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Arizona physically pounded Miami in 1994 Fiesta Bowl blowout
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Arizona physically pounded Miami in 1994 Fiesta Bowl blowout

JANUARY 1, 1994:
ARIZONA BEATS MIAMI 29-0
IN FIESTA BOWL

Dick Tomey moved back to Tucson this spring and the first time I saw him he asked why I recently wrote Arizona has never won the Pac-12 championship.

I didn’t have an answer he liked.

In 1993, Arizona, USC and UCLA tied for the league title at 6-2. There was no clear winner; Arizona routed the Trojans 38-7 but lost to the Bruins 37-17 on a day the Wildcats played without injured quarterback Dan White.

UCLA was awarded the Rose Bowl, a tiebreaker berth, by beating USC 27-21.

But after the bowls were played, after Arizona impressively pummeled No. 9 Miami in the Fiesta Bowl, the Wildcats were ranked No. 10 in the final AP poll; the Bruins were No. 18 after losing to Wisconsin in the Rose Bowl.

The UA athletic department erected a sign — PAC-10 CO-CHAMPS, 1993 — that has been on display at Arizona Stadium for 23 years.

Arizona was so good in the Fiesta Bowl, dealing the Hurricanes their first shutout loss since 1979, never allowing the ’Canes inside the 40 yard-line, that you wondered how any team beat the ’93 Desert Swarm.

“They kicked the living tar out of us,” said Miami coach Dennis Erickson.

Nose tackle Rob Waldrop was a consensus All-American. Defensive end Tedy Bruschi was a second-team AP All-American. Linebacker Sean Harris was a third-team AP All-American.

Opponents scored just 13.4 points against a Desert Swarm defense that included future NFL players Waldrop, Bruschi, Tony Bouie, Brant Boyer and Brandon Sanders.

But After Arizona lost at Cal 24-20 on Nov. 13, it didn’t feel like a championship season. The “co” part of “co-champs” seemed empty.

But Tomey, whose teams came within a whisker of Rose Bowl berths in 1992, 1993, 1994 and 1998, and whose program had the league’s second best winning percentage in the 1990s, insists that the banner at Arizona Stadium reflects a championship season.

There would have been no confusion had Arizona been able to close out Cal on that November afternoon in Berkeley. The Wildcats led 20-0 at half and regained possession with four minutes remaining, protecting a 20-17 lead.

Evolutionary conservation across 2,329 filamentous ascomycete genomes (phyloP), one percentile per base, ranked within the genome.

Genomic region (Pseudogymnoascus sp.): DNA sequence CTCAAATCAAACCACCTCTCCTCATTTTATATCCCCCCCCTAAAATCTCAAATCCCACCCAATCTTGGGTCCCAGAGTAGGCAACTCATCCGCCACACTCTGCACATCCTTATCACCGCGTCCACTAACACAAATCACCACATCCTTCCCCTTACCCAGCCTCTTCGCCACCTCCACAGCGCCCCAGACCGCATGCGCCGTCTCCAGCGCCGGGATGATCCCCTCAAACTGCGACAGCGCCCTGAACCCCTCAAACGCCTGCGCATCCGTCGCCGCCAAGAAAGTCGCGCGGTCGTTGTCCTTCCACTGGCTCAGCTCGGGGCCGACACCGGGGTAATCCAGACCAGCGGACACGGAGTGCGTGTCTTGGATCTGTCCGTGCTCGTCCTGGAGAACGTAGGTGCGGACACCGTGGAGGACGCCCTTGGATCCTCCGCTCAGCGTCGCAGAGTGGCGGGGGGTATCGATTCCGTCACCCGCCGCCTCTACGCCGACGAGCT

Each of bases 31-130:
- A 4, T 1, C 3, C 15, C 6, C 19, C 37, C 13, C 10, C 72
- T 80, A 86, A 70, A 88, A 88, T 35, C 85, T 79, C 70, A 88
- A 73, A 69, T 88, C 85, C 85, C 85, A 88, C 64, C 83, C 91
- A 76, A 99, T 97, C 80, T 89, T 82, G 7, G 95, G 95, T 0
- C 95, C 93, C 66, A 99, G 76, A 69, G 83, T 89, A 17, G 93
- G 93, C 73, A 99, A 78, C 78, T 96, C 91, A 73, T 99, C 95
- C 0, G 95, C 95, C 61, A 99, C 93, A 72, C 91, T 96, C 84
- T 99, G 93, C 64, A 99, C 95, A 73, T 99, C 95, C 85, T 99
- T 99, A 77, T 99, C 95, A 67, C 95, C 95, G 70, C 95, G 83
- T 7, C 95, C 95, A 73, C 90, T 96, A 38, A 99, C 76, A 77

In what is possibly the most damaging play in more than 100 years of UA football, a short pass to receiver Terry Vaughn bounced off his hands into those of Cal cornerback Eric Zomalt.

Unfortunately, Zomalt caught the ball in stride and ran without opposition 35 yards down the sideline. Touchdown.

Cal won 24-20 even though the Wildcats had a first-down at the Cal 19 with a minute remaining. Two passes in the end zone were incomplete.

Thus, the Wildcats went to the Fiesta Bowl and made the best of it.

Finishing 10-2 was the first time Arizona won 10 games in a season. Humbling the nationally-recognized Hurricanes further strengthened Desert Swarm’s reputation. In addition, it help ease the bitterness of a 1992 loss to the No. 1 Hurricanes at the Orange Bowl; a missed 51-yard field goal attempt on the game’s final play allowed Miami to escape with an 8-7 victory.

In retrospect, those three Desert Swarm seasons, 1992-94, are the most celebrated in school history. Winning the Fiesta Bowl was the exclamation point.

“We physically took it to them,” said Boyer, a linebacker. “It wasn’t close.”

UA junior Chuck Levy, an All-Pac-10 kick returner who played tailback, quarterback and receiver, put the game on ice when he bolted 68 yards for a touchdown in the second quarter. Levy ran up the middle, broke to his right, juked two Miami defensive players and, whoosh, was gone.

It remains one of the most scintillating plays in school history.

“We came here with a lot to prove,” said Levy, who bypassed his senior year and was a second-round NFL draft pick. “We proved we’re as good as anybody.”

Where are they now: Tailback Ontiwaun Carter, who gained a team-high 837 yards, is now the CEO and head pastor at International Restorer of the Breach Ministries in Las Vegas.

Bouie, who was a consensus All-American safety in 1994, is the former executive director of the Arizona Lottery.

How they did it: “When the DBs were walking out for pre-game warmups, (Miami) told us they thought the Desert Swarm was just a joke, that it was just print,” said Sanders, now the athletic director at football coach at Pueblo High School.

“But you can’t see our speed on film. You have to come out and play, and by then it’s too late. They were like, ‘These guys are really fast.’ They got a taste of us last year, but a lot of us went to work over the summer and we just got better.”


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